Access_open Progress in Migration and Asylum Law scholarship – International, Intersectional, and Interdisciplinary

Special Issue Progress in Legal Scholarship, Marnix Snel, Sanne Taekema & Gijs van Dijck (eds.)

Keywords migration and asylum law, legal scholarship, multilevel governance intersectionality
Authors Mariana Gkliati, Tesseltje de Lange and Sandra Mantu
AbstractAuthor's information

    Migration and asylum are global phenomena. Yet they lack a universally accepted and applicable legal regulatory framework, which leads to fragmentation across different levels and fields of analysis. In this contribution, we focus on migration and asylum law (MAL) which we understand to be made up of national, regional and international laws as well as their implementation in practice. The aim of this article is to identify developments in the area of MAL and the scholarly voices that have contributed to ground-breaking legal scholarship. We approach the question of progress in MAL scholarship based on our combined expertise in human rights, refugee law and migration law and bring forward how, in these often-separate legal fields, similar progress has been made. We focus our discussion on three interactions that we consider to have changed the way in which legal scholarship addresses migration and asylum: interactions between national and other sources of law; interactions between different fields of law, crossing into human rights law, family law or labour law; and interactions with various empirical scholarships (section 3). Learning from sociology and anthropology scholarships, the intersection of social stratifications such as gender, race and ethnicity, and class is now firmly grounded in MAL scholarship, inspiring the methodological shift from black letter law to empirical legal studies.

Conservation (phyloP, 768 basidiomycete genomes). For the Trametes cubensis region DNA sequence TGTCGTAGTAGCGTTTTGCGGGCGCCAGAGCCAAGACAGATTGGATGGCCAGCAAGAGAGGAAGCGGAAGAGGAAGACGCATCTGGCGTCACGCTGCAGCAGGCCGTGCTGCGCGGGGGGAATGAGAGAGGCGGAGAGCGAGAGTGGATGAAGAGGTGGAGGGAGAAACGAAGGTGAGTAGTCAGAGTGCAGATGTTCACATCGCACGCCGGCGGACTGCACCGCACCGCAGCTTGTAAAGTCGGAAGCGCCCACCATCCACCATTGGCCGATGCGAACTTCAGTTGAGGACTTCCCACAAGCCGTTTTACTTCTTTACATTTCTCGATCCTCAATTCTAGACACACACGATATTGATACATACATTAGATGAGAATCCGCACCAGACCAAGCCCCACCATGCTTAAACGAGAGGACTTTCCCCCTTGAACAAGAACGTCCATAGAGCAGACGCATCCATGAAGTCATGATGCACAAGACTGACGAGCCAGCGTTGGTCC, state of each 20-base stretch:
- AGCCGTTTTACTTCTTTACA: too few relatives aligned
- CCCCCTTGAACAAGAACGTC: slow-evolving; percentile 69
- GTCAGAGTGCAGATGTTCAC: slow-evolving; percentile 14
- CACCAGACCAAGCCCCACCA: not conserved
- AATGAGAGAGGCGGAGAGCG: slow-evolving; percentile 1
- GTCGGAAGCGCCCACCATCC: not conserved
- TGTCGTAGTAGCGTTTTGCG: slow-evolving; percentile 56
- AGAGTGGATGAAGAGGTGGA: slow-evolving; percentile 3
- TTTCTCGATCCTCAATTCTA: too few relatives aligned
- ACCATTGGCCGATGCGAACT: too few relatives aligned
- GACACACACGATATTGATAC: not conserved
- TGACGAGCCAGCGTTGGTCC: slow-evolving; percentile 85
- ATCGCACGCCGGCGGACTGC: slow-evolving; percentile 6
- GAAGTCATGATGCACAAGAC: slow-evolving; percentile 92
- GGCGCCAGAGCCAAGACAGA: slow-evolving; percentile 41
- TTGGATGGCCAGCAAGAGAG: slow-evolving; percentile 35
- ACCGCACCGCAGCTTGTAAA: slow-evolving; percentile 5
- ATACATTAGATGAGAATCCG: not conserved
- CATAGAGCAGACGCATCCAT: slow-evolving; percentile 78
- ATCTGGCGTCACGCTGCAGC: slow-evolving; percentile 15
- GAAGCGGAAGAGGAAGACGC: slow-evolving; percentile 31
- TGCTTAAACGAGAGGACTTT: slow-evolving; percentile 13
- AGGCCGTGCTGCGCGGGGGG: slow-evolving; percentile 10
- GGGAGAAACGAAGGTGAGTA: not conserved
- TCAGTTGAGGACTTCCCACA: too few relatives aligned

Mariana Gkliati
Mariana Gkliati is Assistant Professor of Migration and Asylum Law, Tilburg University, Tilburg, The Netherlands.

Tesseltje de Lange
Tesseltje de Lange is Professor of European Migration Law, Radboud University, Nijmegen, The Netherlands.

Sandra Mantu
Sandra Mantu is Assistant Professor of Sociology of Law and Migration Law, Radboud University, Nijmegen, The Netherlands.

Access_open Progress in Legal Methodology – A Methodological Assessment of Six PhD Theses

Special Issue Progress in Legal Scholarship, Marnix Snel, Sanne Taekema & Gijs van Dijck (eds.)

Keywords legal methodology, legal scholarship, methodological justification, normative framework
Authors Sanne Taekema and Bart van Klink
AbstractAuthor's information

    In this article, the question is raised to what extent the methodology debate in legal scholarship has improved the practice by PhD researchers of justifying their methodology. Over the past twenty years, there has been much more consideration and discussion of legal methods, especially in Dutch academia. Taking this Dutch debate as a starting point, Taekema and Van Klink argue that it has led to a normative framework with which the methodology of legal research can be assessed. Formulating a set of topics and questions that form the core of this framework, they apply it to a set of six fairly recent PhD dissertations. Building on these cases, they observe that some progress is made from a methodological point of view, compared with the situation described by Tijssen in his PhD thesis from 2006. Taekema and Van Klink conclude, however, that the methodology debate appears not to have led to a significantly better practice of methodological justification, at least not yet on all assessment criteria. The normative framework of a dissertation, for instance, still deserves attention.

Sanne Taekema
Sanne Taekema is Professor of Legal Theory, Erasmus University Rotterdam, The Netherlands.

Bart van Klink
Bart van Klink is Professor of Legal Methodology, Vrije Universiteit Amsterdam, The Netherlands.